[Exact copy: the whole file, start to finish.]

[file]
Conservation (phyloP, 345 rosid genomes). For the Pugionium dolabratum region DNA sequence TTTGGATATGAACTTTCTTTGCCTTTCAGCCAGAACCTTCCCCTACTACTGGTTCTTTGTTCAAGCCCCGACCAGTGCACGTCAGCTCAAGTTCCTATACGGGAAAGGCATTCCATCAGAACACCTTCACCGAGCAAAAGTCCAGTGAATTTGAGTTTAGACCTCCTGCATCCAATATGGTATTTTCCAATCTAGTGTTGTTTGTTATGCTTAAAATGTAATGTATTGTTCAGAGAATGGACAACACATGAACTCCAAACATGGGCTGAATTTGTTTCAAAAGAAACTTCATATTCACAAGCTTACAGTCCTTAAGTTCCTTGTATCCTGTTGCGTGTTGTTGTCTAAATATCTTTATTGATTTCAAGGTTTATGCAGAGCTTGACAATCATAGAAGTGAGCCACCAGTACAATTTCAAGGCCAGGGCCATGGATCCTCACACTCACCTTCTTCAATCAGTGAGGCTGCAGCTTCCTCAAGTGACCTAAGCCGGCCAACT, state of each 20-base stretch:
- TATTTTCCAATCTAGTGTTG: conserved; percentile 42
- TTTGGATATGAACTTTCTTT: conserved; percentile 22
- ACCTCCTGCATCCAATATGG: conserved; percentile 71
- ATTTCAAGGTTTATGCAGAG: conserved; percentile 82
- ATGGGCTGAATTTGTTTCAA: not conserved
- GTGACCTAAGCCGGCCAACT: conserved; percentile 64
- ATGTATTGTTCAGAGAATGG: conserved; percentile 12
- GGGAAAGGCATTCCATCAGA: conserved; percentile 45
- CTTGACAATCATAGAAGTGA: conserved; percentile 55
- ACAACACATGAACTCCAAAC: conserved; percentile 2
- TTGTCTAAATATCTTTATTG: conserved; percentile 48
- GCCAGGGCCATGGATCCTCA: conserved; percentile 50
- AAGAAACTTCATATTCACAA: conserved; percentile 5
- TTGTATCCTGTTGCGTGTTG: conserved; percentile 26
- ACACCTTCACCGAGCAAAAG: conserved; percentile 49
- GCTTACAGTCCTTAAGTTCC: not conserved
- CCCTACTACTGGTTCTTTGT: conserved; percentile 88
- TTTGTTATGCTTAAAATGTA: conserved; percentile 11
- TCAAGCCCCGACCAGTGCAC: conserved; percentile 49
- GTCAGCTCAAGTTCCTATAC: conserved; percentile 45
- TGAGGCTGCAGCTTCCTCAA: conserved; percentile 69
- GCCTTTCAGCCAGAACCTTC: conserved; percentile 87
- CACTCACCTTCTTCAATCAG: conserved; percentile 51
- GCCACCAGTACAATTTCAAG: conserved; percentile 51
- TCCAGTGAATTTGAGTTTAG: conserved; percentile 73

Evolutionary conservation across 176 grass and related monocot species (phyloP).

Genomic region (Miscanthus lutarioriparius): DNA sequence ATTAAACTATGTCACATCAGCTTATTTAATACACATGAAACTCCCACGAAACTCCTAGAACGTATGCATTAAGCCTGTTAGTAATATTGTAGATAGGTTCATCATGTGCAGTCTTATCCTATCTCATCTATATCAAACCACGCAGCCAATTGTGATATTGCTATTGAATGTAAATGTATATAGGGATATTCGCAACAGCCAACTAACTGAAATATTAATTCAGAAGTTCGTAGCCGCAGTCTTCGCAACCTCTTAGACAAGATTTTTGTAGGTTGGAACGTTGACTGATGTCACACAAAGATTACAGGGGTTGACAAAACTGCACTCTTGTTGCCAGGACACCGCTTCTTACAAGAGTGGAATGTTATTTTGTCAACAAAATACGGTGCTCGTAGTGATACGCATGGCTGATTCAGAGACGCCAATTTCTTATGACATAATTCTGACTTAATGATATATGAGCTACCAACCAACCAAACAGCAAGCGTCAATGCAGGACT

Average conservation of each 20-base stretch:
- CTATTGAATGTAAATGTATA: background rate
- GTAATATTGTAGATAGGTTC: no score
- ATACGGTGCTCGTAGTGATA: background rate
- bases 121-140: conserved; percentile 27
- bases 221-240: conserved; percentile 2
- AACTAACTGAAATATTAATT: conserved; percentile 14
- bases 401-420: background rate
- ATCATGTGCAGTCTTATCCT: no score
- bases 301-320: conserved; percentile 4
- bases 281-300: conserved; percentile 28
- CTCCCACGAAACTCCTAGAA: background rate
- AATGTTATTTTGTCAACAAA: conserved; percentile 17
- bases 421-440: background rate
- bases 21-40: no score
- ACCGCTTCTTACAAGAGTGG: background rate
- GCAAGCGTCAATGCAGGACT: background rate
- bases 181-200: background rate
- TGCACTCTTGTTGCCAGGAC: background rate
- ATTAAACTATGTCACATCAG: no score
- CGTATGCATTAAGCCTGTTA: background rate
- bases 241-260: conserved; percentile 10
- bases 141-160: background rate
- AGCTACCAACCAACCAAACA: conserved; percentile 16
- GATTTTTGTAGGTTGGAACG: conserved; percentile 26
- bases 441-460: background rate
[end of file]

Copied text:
Conservation (phyloP, 345 rosid genomes). For the Pugionium dolabratum region DNA sequence TTTGGATATGAACTTTCTTTGCCTTTCAGCCAGAACCTTCCCCTACTACTGGTTCTTTGTTCAAGCCCCGACCAGTGCACGTCAGCTCAAGTTCCTATACGGGAAAGGCATTCCATCAGAACACCTTCACCGAGCAAAAGTCCAGTGAATTTGAGTTTAGACCTCCTGCATCCAATATGGTATTTTCCAATCTAGTGTTGTTTGTTATGCTTAAAATGTAATGTATTGTTCAGAGAATGGACAACACATGAACTCCAAACATGGGCTGAATTTGTTTCAAAAGAAACTTCATATTCACAAGCTTACAGTCCTTAAGTTCCTTGTATCCTGTTGCGTGTTGTTGTCTAAATATCTTTATTGATTTCAAGGTTTATGCAGAGCTTGACAATCATAGAAGTGAGCCACCAGTACAATTTCAAGGCCAGGGCCATGGATCCTCACACTCACCTTCTTCAATCAGTGAGGCTGCAGCTTCCTCAAGTGACCTAAGCCGGCCAACT, state of each 20-base stretch:
- TATTTTCCAATCTAGTGTTG: conserved; percentile 42
- TTTGGATATGAACTTTCTTT: conserved; percentile 22
- ACCTCCTGCATCCAATATGG: conserved; percentile 71
- ATTTCAAGGTTTATGCAGAG: conserved; percentile 82
- ATGGGCTGAATTTGTTTCAA: not conserved
- GTGACCTAAGCCGGCCAACT: conserved; percentile 64
- ATGTATTGTTCAGAGAATGG: conserved; percentile 12
- GGGAAAGGCATTCCATCAGA: conserved; percentile 45
- CTTGACAATCATAGAAGTGA: conserved; percentile 55
- ACAACACATGAACTCCAAAC: conserved; percentile 2
- TTGTCTAAATATCTTTATTG: conserved; percentile 48
- GCCAGGGCCATGGATCCTCA: conserved; percentile 50
- AAGAAACTTCATATTCACAA: conserved; percentile 5
- TTGTATCCTGTTGCGTGTTG: conserved; percentile 26
- ACACCTTCACCGAGCAAAAG: conserved; percentile 49
- GCTTACAGTCCTTAAGTTCC: not conserved
- CCCTACTACTGGTTCTTTGT: conserved; percentile 88
- TTTGTTATGCTTAAAATGTA: conserved; percentile 11
- TCAAGCCCCGACCAGTGCAC: conserved; percentile 49
- GTCAGCTCAAGTTCCTATAC: conserved; percentile 45
- TGAGGCTGCAGCTTCCTCAA: conserved; percentile 69
- GCCTTTCAGCCAGAACCTTC: conserved; percentile 87
- CACTCACCTTCTTCAATCAG: conserved; percentile 51
- GCCACCAGTACAATTTCAAG: conserved; percentile 51
- TCCAGTGAATTTGAGTTTAG: conserved; percentile 73

Evolutionary conservation across 176 grass and related monocot species (phyloP).

Genomic region (Miscanthus lutarioriparius): DNA sequence ATTAAACTATGTCACATCAGCTTATTTAATACACATGAAACTCCCACGAAACTCCTAGAACGTATGCATTAAGCCTGTTAGTAATATTGTAGATAGGTTCATCATGTGCAGTCTTATCCTATCTCATCTATATCAAACCACGCAGCCAATTGTGATATTGCTATTGAATGTAAATGTATATAGGGATATTCGCAACAGCCAACTAACTGAAATATTAATTCAGAAGTTCGTAGCCGCAGTCTTCGCAACCTCTTAGACAAGATTTTTGTAGGTTGGAACGTTGACTGATGTCACACAAAGATTACAGGGGTTGACAAAACTGCACTCTTGTTGCCAGGACACCGCTTCTTACAAGAGTGGAATGTTATTTTGTCAACAAAATACGGTGCTCGTAGTGATACGCATGGCTGATTCAGAGACGCCAATTTCTTATGACATAATTCTGACTTAATGATATATGAGCTACCAACCAACCAAACAGCAAGCGTCAATGCAGGACT

Average conservation of each 20-base stretch:
- CTATTGAATGTAAATGTATA: background rate
- GTAATATTGTAGATAGGTTC: no score
- ATACGGTGCTCGTAGTGATA: background rate
- bases 121-140: conserved; percentile 27
- bases 221-240: conserved; percentile 2
- AACTAACTGAAATATTAATT: conserved; percentile 14
- bases 401-420: background rate
- ATCATGTGCAGTCTTATCCT: no score
- bases 301-320: conserved; percentile 4
- bases 281-300: conserved; percentile 28
- CTCCCACGAAACTCCTAGAA: background rate
- AATGTTATTTTGTCAACAAA: conserved; percentile 17
- bases 421-440: background rate
- bases 21-40: no score
- ACCGCTTCTTACAAGAGTGG: background rate
- GCAAGCGTCAATGCAGGACT: background rate
- bases 181-200: background rate
- TGCACTCTTGTTGCCAGGAC: background rate
- ATTAAACTATGTCACATCAG: no score
- CGTATGCATTAAGCCTGTTA: background rate
- bases 241-260: conserved; percentile 10
- bases 141-160: background rate
- AGCTACCAACCAACCAAACA: conserved; percentile 16
- GATTTTTGTAGGTTGGAACG: conserved; percentile 26
- bases 441-460: background rate